Depression Disability Application For Pension and Other Benefits

Depression disability is a mental disorder characterized by depressed mood that lasts. People often lose interest in activities they feel sad and hopeless, previously found pleasant, and suffer from low self-esteem. Their sleep is often disturbed with the person either suffering insomnia or sleeping excessively. Individuals have low energy and difficulty concentrating. These symptoms can either be chronic or cyclical. A depressed person has difficulty taking care of daily activities relating to others, and fulfilling their obligations. In the most severe cases, depression can even lead to the contemplation of suicide.

Most Depression is situational, with symptoms subsiding after a couple of days or a few weeks. In cases of Clinical Depression, however, hopelessness and depressed feelings become overwhelming and continue for long periods of time. Both genetic and environmental factors and by how a person has learned to take care of stress can cause depression.

How Depression Can Be Disabling

Many people suffer from depression associated with emotionally painful situations (the death of a loved one, divorce), but for the most part, these periods of depression will be situational and short lived. But if a person has an episode of depression with severe daily symptoms last for two weeks or more, their condition may be considered to be major clinical depression. Major depression interferes with a person’s ability to cope with daily stresses and obligations, often rendering an individual unable to operate in their everyday life, including work and family activities.

What causes depression? There seem to be genetic and biological factors, as well as environmental factors. Individuals can be predisposed to depression and the condition is seen among several members. Pressure and other factors can also be linked to depression.

Disability Benefits for Depression

To qualify for disability benefits, an individual with depression must either meet certain specific disability criteria (found in Social Security’s impairment listing manual), or be granted a medical-vocational allowance based on the severity of their depression and a combination of other factors (such as other impairments, work history, age, and level of education).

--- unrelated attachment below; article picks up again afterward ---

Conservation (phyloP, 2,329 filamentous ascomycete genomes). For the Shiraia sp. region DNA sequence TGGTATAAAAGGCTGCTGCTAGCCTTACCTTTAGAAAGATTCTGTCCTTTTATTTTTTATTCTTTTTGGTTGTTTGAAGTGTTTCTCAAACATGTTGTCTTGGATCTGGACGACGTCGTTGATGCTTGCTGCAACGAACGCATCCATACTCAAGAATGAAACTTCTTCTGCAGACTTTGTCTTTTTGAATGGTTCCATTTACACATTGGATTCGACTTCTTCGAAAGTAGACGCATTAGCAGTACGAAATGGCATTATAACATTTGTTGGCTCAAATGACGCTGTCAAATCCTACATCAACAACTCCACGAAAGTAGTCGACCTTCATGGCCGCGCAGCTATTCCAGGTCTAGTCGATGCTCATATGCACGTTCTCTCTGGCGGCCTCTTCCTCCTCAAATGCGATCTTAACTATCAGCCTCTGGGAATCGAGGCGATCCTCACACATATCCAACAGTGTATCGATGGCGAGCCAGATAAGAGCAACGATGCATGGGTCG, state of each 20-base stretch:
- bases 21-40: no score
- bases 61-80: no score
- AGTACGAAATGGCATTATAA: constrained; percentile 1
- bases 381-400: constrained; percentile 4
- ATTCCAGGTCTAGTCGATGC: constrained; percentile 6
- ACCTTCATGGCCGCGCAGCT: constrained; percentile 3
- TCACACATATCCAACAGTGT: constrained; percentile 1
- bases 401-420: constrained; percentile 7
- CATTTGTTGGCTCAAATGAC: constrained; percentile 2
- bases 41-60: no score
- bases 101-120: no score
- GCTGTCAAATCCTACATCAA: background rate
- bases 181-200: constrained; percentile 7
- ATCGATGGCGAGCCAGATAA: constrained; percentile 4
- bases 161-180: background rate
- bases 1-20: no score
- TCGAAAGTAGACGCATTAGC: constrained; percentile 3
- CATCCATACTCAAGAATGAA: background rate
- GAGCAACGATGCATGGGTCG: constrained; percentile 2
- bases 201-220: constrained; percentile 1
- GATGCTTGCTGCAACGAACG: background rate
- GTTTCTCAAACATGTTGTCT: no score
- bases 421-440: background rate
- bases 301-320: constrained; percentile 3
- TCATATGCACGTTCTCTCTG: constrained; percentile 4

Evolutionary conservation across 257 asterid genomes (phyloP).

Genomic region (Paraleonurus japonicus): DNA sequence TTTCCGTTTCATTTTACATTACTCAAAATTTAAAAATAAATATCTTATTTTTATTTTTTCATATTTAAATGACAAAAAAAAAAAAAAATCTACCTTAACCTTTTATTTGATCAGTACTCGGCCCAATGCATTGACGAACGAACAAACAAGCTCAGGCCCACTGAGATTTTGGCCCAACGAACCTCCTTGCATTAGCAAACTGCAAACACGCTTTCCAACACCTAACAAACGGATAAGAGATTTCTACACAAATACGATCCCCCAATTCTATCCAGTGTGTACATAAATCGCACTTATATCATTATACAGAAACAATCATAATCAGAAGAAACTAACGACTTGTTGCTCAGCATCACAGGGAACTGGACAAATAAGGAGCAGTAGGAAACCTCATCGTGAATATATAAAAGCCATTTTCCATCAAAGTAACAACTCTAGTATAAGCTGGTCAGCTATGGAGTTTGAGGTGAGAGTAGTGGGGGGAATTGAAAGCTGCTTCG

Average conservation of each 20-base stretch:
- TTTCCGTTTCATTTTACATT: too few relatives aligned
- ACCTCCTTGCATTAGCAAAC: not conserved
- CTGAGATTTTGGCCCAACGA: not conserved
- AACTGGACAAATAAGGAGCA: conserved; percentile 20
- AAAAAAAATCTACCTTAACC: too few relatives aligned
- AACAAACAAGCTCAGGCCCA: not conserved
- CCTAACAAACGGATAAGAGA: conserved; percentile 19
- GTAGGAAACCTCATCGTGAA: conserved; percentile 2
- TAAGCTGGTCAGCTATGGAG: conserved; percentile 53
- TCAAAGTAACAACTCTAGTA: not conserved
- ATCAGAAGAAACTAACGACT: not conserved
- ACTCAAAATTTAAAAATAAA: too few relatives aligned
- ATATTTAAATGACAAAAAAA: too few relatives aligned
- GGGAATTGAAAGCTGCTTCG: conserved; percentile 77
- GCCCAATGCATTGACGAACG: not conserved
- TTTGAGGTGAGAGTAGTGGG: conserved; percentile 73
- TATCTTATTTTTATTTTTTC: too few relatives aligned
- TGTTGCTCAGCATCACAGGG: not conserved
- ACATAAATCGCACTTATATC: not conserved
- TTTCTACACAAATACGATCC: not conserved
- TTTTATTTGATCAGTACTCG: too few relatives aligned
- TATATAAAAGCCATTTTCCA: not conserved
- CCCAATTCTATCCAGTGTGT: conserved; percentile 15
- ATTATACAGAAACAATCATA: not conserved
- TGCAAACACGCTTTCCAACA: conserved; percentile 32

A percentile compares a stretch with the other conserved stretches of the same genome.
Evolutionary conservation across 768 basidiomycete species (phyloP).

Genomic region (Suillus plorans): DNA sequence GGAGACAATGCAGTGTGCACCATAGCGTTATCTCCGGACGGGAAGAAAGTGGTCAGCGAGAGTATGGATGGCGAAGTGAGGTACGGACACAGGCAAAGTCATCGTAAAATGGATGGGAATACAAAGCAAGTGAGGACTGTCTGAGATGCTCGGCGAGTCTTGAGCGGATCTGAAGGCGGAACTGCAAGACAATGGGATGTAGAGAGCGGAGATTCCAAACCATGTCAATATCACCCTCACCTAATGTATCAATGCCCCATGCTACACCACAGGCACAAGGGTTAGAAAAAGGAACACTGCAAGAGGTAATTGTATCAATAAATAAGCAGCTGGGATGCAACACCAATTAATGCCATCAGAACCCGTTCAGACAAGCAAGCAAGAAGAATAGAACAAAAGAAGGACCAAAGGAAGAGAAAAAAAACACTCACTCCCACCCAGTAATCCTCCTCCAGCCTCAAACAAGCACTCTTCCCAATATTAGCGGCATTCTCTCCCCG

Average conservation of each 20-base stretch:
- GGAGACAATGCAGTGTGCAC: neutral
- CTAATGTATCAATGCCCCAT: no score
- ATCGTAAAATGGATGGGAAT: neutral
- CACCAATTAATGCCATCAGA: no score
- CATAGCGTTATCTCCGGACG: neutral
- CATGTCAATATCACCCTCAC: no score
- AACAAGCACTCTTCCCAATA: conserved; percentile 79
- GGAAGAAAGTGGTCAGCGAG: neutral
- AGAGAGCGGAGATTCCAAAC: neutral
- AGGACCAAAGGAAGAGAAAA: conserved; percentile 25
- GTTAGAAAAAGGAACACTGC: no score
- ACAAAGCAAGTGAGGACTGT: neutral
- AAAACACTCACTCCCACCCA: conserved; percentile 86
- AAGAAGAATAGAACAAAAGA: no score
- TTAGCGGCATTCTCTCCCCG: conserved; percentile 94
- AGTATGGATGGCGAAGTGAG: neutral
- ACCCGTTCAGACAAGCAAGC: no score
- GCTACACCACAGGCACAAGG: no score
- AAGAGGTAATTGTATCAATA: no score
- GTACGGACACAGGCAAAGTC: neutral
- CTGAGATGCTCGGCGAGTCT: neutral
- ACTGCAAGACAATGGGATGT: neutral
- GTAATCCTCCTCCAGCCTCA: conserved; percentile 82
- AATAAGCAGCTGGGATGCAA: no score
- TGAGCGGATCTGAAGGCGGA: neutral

Disability Listing for Depression

Social Security publishes a list of serious illnesses that qualify for disability if they meet the criteria. The objective of the list is to be able to grant disability fast for impairments that are severe. Depression is covered in Social Security’s impairment listing 12.04, Depressive, Bipolar and Related. The listing has a list of problems and a list of symptoms you must have. First, you must show by having at least five of the following symptoms, you have serious depression to qualify for Social Security disability or SSI disability benefits on the basis of depression:

  • depressed mood
  • Decreased interest in almost all activities
  • Appetite disturbance (poor appetite or overeating) resulting in a change in weight
  • sleep disturbance (insomnia or oversleeping)
  • Difficulty concentrating or thinking
  • Feelings of worthlessness or guilt
  • Thoughts of death or suicide, and/or
  • A slowing of physical movement and reactions, including speech, or disturbance that is increased, such as hand wringing or pacing.

In addition to having at least five of the above symptoms, you must also meet “functional” criteria to show that you have a loss of abilities due to the mental disorder. Generally, you need to have an extreme limitation in at least one of the following areas, or a “marked limitation in at least two of these areas: